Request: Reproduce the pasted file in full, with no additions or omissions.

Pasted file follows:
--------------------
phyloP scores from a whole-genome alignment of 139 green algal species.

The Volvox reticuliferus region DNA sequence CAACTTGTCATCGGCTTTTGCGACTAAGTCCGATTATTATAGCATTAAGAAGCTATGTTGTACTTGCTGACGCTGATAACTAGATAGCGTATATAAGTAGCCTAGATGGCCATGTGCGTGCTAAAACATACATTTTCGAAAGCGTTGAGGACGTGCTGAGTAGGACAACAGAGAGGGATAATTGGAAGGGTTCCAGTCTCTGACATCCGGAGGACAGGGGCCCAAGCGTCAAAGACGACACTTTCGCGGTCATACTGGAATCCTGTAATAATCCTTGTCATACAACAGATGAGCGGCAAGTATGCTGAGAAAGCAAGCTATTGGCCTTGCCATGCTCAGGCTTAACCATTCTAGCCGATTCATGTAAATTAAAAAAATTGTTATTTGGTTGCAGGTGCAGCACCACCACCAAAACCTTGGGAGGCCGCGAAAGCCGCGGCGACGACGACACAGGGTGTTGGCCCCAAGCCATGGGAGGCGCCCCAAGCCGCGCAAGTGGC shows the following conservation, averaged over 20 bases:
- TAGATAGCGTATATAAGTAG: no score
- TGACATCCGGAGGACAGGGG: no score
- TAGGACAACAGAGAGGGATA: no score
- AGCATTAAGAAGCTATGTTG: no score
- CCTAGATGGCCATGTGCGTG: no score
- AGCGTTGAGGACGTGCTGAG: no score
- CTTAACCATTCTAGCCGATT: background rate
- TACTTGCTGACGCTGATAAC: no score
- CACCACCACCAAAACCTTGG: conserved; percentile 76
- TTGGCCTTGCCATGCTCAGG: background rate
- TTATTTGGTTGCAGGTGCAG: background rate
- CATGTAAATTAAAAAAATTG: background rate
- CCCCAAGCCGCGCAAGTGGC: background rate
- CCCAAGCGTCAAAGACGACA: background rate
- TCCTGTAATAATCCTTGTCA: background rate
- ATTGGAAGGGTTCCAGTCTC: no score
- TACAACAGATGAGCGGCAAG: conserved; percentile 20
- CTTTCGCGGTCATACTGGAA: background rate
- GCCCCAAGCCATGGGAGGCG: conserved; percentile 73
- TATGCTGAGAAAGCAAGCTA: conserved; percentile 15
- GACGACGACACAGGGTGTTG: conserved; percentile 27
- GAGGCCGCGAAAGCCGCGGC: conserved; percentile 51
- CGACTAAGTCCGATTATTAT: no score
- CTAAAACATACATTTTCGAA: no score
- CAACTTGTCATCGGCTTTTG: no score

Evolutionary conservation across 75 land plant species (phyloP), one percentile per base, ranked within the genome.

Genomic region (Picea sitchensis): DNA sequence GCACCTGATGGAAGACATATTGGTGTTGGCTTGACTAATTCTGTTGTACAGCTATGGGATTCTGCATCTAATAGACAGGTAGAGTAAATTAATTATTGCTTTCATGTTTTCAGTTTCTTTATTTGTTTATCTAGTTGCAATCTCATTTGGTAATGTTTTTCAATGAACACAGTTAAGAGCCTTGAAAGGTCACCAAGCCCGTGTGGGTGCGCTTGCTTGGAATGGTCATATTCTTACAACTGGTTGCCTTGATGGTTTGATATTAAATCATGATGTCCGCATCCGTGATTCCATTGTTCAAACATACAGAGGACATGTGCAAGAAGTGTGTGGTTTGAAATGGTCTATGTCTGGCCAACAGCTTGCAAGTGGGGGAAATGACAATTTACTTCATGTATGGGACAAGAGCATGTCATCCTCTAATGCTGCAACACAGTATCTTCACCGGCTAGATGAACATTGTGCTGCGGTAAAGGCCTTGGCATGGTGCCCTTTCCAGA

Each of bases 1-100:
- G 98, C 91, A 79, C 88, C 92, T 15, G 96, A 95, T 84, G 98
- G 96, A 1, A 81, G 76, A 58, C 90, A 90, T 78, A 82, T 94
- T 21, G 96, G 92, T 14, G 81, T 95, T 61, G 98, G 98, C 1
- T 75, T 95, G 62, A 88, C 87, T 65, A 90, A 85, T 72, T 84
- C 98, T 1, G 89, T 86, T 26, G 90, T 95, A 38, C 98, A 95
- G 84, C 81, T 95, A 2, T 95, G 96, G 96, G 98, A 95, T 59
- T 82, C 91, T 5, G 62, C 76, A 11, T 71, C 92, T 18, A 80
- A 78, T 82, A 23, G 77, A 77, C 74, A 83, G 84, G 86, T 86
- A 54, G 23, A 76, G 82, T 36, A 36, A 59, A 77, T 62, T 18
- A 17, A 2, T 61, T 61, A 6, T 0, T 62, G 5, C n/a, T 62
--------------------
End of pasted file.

phyloP scores from a whole-genome alignment of 139 green algal species.

The Volvox reticuliferus region DNA sequence CAACTTGTCATCGGCTTTTGCGACTAAGTCCGATTATTATAGCATTAAGAAGCTATGTTGTACTTGCTGACGCTGATAACTAGATAGCGTATATAAGTAGCCTAGATGGCCATGTGCGTGCTAAAACATACATTTTCGAAAGCGTTGAGGACGTGCTGAGTAGGACAACAGAGAGGGATAATTGGAAGGGTTCCAGTCTCTGACATCCGGAGGACAGGGGCCCAAGCGTCAAAGACGACACTTTCGCGGTCATACTGGAATCCTGTAATAATCCTTGTCATACAACAGATGAGCGGCAAGTATGCTGAGAAAGCAAGCTATTGGCCTTGCCATGCTCAGGCTTAACCATTCTAGCCGATTCATGTAAATTAAAAAAATTGTTATTTGGTTGCAGGTGCAGCACCACCACCAAAACCTTGGGAGGCCGCGAAAGCCGCGGCGACGACGACACAGGGTGTTGGCCCCAAGCCATGGGAGGCGCCCCAAGCCGCGCAAGTGGC shows the following conservation, averaged over 20 bases:
- TAGATAGCGTATATAAGTAG: no score
- TGACATCCGGAGGACAGGGG: no score
- TAGGACAACAGAGAGGGATA: no score
- AGCATTAAGAAGCTATGTTG: no score
- CCTAGATGGCCATGTGCGTG: no score
- AGCGTTGAGGACGTGCTGAG: no score
- CTTAACCATTCTAGCCGATT: background rate
- TACTTGCTGACGCTGATAAC: no score
- CACCACCACCAAAACCTTGG: conserved; percentile 76
- TTGGCCTTGCCATGCTCAGG: background rate
- TTATTTGGTTGCAGGTGCAG: background rate
- CATGTAAATTAAAAAAATTG: background rate
- CCCCAAGCCGCGCAAGTGGC: background rate
- CCCAAGCGTCAAAGACGACA: background rate
- TCCTGTAATAATCCTTGTCA: background rate
- ATTGGAAGGGTTCCAGTCTC: no score
- TACAACAGATGAGCGGCAAG: conserved; percentile 20
- CTTTCGCGGTCATACTGGAA: background rate
- GCCCCAAGCCATGGGAGGCG: conserved; percentile 73
- TATGCTGAGAAAGCAAGCTA: conserved; percentile 15
- GACGACGACACAGGGTGTTG: conserved; percentile 27
- GAGGCCGCGAAAGCCGCGGC: conserved; percentile 51
- CGACTAAGTCCGATTATTAT: no score
- CTAAAACATACATTTTCGAA: no score
- CAACTTGTCATCGGCTTTTG: no score

Evolutionary conservation across 75 land plant species (phyloP), one percentile per base, ranked within the genome.

Genomic region (Picea sitchensis): DNA sequence GCACCTGATGGAAGACATATTGGTGTTGGCTTGACTAATTCTGTTGTACAGCTATGGGATTCTGCATCTAATAGACAGGTAGAGTAAATTAATTATTGCTTTCATGTTTTCAGTTTCTTTATTTGTTTATCTAGTTGCAATCTCATTTGGTAATGTTTTTCAATGAACACAGTTAAGAGCCTTGAAAGGTCACCAAGCCCGTGTGGGTGCGCTTGCTTGGAATGGTCATATTCTTACAACTGGTTGCCTTGATGGTTTGATATTAAATCATGATGTCCGCATCCGTGATTCCATTGTTCAAACATACAGAGGACATGTGCAAGAAGTGTGTGGTTTGAAATGGTCTATGTCTGGCCAACAGCTTGCAAGTGGGGGAAATGACAATTTACTTCATGTATGGGACAAGAGCATGTCATCCTCTAATGCTGCAACACAGTATCTTCACCGGCTAGATGAACATTGTGCTGCGGTAAAGGCCTTGGCATGGTGCCCTTTCCAGA

Each of bases 1-100:
- G 98, C 91, A 79, C 88, C 92, T 15, G 96, A 95, T 84, G 98
- G 96, A 1, A 81, G 76, A 58, C 90, A 90, T 78, A 82, T 94
- T 21, G 96, G 92, T 14, G 81, T 95, T 61, G 98, G 98, C 1
- T 75, T 95, G 62, A 88, C 87, T 65, A 90, A 85, T 72, T 84
- C 98, T 1, G 89, T 86, T 26, G 90, T 95, A 38, C 98, A 95
- G 84, C 81, T 95, A 2, T 95, G 96, G 96, G 98, A 95, T 59
- T 82, C 91, T 5, G 62, C 76, A 11, T 71, C 92, T 18, A 80
- A 78, T 82, A 23, G 77, A 77, C 74, A 83, G 84, G 86, T 86
- A 54, G 23, A 76, G 82, T 36, A 36, A 59, A 77, T 62, T 18
- A 17, A 2, T 61, T 61, A 6, T 0, T 62, G 5, C n/a, T 62